27 October 2016
Though far smaller than a previous scheme in 2009, Japan's latest round of cash handout can help lift consumer spending in the country. Photo: Bloomberg
Though far smaller than a previous scheme in 2009, Japan's latest round of cash handout can help lift consumer spending in the country. Photo: Bloomberg

Japan’s handout scheme looks too small, or is it?

The size of Japan’s long-awaited stimulus package turned out to be much smaller than expected. Under the scheme, only about 22 million people (17 percent of Japan’s population) are expected to benefit and each person is going to get only 15,000 yen (US$148).

The amount is far less than the handout of 9,000 patacas (US$1,126) for each permanent resident in Macau this year, and also less than the HK$6,000 (US$775) that Hong Kong offered to its citizens five years ago.

Only low-income families are eligible for the welfare handout from Japanese government. For example, a three-person family should have an annual income of less than 2 million yen to be eligible for the dole. And the threshold for singles is less than 1 million yen.

The plan is going to cost Japanese government 330 billion yen. That represents 0.3 percent of Japan’s annual fiscal budget. 

Some observers have wondered if Japan has run out of ammunition as the nation is already grappling with over 900 trillion yen of government debt.

In 2009, Japan made another handout at much larger scale. All citizens were granted 12,000 yen last time, and those above 65 or below 18 were given an extra 8,000 yen. That plan benefited nearly 130 million people in Japan back then, and the government spent over 2 trillion yen.

But the generous handout has not paid off as expected. It was found that only 20 percent of the 2 trillion yen was spent on extra consumption and that it boosted Japan’s GDP growth by merely 0.1 percentage points that year.

Later, the Liberal Democratic Party of Japan, which advocated the handout, was defeated by the Democratic Party in an election.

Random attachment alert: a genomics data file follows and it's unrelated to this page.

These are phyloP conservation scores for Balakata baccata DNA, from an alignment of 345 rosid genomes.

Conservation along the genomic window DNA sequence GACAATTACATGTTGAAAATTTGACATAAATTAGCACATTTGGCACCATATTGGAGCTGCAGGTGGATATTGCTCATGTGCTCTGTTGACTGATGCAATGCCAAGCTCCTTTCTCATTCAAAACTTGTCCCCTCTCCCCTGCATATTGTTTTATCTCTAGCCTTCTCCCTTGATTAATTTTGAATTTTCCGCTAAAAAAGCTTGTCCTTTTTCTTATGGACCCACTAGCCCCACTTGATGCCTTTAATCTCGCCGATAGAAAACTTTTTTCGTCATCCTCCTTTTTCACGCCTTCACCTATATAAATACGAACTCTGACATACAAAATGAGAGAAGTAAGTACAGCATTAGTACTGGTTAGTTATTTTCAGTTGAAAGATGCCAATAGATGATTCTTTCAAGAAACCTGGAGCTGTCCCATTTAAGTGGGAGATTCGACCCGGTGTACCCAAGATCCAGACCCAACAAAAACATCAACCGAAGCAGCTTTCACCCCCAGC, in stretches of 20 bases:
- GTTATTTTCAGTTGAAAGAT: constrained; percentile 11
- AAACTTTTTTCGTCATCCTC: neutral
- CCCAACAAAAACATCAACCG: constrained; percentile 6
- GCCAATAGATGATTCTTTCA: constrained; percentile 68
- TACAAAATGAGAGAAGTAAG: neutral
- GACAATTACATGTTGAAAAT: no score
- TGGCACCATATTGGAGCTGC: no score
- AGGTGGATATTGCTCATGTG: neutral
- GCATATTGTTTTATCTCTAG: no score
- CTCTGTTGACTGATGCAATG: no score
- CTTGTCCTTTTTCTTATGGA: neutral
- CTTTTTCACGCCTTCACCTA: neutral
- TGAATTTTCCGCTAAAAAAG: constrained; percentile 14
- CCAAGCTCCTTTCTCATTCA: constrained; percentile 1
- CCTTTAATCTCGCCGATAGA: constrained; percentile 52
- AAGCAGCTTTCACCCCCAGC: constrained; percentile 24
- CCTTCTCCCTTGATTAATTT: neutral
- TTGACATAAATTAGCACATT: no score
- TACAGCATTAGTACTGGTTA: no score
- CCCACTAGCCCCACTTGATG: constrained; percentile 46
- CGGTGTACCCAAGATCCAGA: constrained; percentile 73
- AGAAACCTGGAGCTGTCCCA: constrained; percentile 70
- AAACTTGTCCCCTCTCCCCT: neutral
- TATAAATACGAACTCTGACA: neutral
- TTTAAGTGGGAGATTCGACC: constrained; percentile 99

Mainstream economists oppose cash handouts, citing Japan’s experience after 2009 to buttress their argument.

But some economists take a different view, arguing that small and targeted cash grants represent an effective route to reboot consumption.

Chris Blattman, a professor at Columbia University, found that it’s far more effective to give small amount of cash to the poor than non-cash support. The poor would spend the money on things they need most, like stationery or supplements for their kids.

But different families have different demands. Some may need stationery, while others may lack food. If the government decides a food or stationery handout plan, it may not fit the requirement of all people, causing waste and leading to high administration costs.

John Muellbauer, professor of economics at the University of Oxford, has suggested that the ECB should pursue quantitative easing (QE) “for the people”. Distributing money directly to low-income citizens in EU would work much better in stimulating consumption and economic growth than US-style money printing, he said.

However, his bold proposal has yet to be adopted by policymakers. In fact, cash grant does have some downside. Some low-income families are not good at managing money, and some parents may spend the money on drugs or gambling.

Academics and governments around the world are still exploring the pros and cons of small-targeted cash handouts. At the least, they seem to work as a supplement to existing welfare measures.

This article appeared in the Hong Kong Economic Journal on Aug 3.

Translation by Julie Zhu

[Chinese version 中文版]

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